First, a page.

After safely passing through the Panama Canal, the yachts taking part in the first ever Oyster World Rally have now sailed over 3000 miles and are currently 900 miles into the Pacific Ocean. The Oyster fleet has regrouped in the magical Galapagos Islands. Situated in the Pacific Ocean 500 nautical miles from the South American continent, the archipelago of 19 islands and the surrounding marine reserve is a showcase of evolution.
Most of the Oyster crews have enjoyed secluded dives with permits organised by Oyster Yachts including Lukas Schiesser from Switzerland sailing on board Oyster 54, In Flagranti. “It has been my dream for years to dive with Hammerhead sharks.” Admitted Lukas. “The Galapagos is one of the few places in the world that these amazing creatures can be seen in abundance, often swimming in huge groups. For me this phenomenon makes the islands the most amazing place on earth. They are sharks, so they have the potential of being dangerous but they are not known to be aggressive. It is unlikely you will see them unless you scuba dive as they tend to swim below 30 metres or more, so it is fantastic that Oyster have arranged our diving permits.”
“It is just so amazing here! It is like being in another world, a real adventure.” Commented Oyster Project Manager, Debbie Johnson. “Everyone is so excited to be here and the thing that just astonishes you straight away is the incredible abundance and diversity of wildlife, rays jumping out of the water, sea lions coming to greet you. At night many of the Oyster yachts put on their underwater lights and there are sharks, sea lions and all sorts of marine animals playing about right under the boats. The Morgan family from Oyster 56, Crazy Daisy went snorkelling, a penguin came over to Bob Morgan and literally pecked on his dive mask, the solitary penguin was then joined by a whole colony, they just wanted to play with them, utterly remarkable.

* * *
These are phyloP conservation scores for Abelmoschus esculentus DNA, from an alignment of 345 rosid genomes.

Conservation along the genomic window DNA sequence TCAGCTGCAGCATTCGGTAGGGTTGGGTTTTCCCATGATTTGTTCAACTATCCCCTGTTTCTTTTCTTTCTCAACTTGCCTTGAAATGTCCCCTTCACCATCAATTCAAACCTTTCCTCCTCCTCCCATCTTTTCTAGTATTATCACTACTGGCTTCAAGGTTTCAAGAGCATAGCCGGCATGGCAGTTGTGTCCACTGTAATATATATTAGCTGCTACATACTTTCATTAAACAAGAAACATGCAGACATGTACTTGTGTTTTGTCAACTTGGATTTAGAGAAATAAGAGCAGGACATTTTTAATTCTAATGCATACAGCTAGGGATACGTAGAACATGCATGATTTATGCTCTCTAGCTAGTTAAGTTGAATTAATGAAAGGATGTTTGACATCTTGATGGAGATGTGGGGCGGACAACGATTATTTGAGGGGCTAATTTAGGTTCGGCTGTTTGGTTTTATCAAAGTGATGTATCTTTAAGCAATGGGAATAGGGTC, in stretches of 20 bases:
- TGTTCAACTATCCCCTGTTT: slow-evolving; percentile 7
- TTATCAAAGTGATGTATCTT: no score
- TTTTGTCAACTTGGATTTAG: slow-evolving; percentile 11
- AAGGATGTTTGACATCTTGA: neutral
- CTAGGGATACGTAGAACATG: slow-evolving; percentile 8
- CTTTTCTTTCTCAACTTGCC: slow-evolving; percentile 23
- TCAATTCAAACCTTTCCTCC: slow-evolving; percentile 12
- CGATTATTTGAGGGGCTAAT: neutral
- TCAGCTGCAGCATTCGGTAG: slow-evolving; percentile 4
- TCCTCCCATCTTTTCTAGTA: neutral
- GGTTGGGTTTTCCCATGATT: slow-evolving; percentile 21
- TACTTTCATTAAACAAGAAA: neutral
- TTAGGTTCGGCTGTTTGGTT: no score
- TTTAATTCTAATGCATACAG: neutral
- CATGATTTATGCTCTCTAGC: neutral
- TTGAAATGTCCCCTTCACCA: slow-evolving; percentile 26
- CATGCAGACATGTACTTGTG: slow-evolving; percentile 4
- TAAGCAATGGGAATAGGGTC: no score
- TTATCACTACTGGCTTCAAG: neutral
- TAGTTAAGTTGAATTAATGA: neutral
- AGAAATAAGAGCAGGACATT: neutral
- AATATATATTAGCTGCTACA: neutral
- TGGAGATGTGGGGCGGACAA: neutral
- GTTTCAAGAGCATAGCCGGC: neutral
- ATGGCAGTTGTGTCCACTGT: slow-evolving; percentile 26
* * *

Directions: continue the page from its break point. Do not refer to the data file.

“The spirit between the yachts in the Oyster World Rally is just fantastic. Although the Oyster fleet are spread out through many of islands, Ian Davis owner of Oyster 56, Yantina operates our radio-net. It takes a lot of time and effort but it has been so useful. The fleet is really helping each other out, which is so vital in these remote locations.”
The Oyster fleet are expected to leave The Galapagos Islands over the next few days and head for the next port of call. The Marquesas Islands group is one of the most remote in the world, lying about 850 miles northeast of Tahiti and 3000 miles away from the West coast of Mexico, the nearest continental land mass.
Visit the Oyster World Rally website for more information and to follow the fleet via the Yellowbrick tracker. www.oysteryachts.com
Ipswich, Suffolk, United Kingdom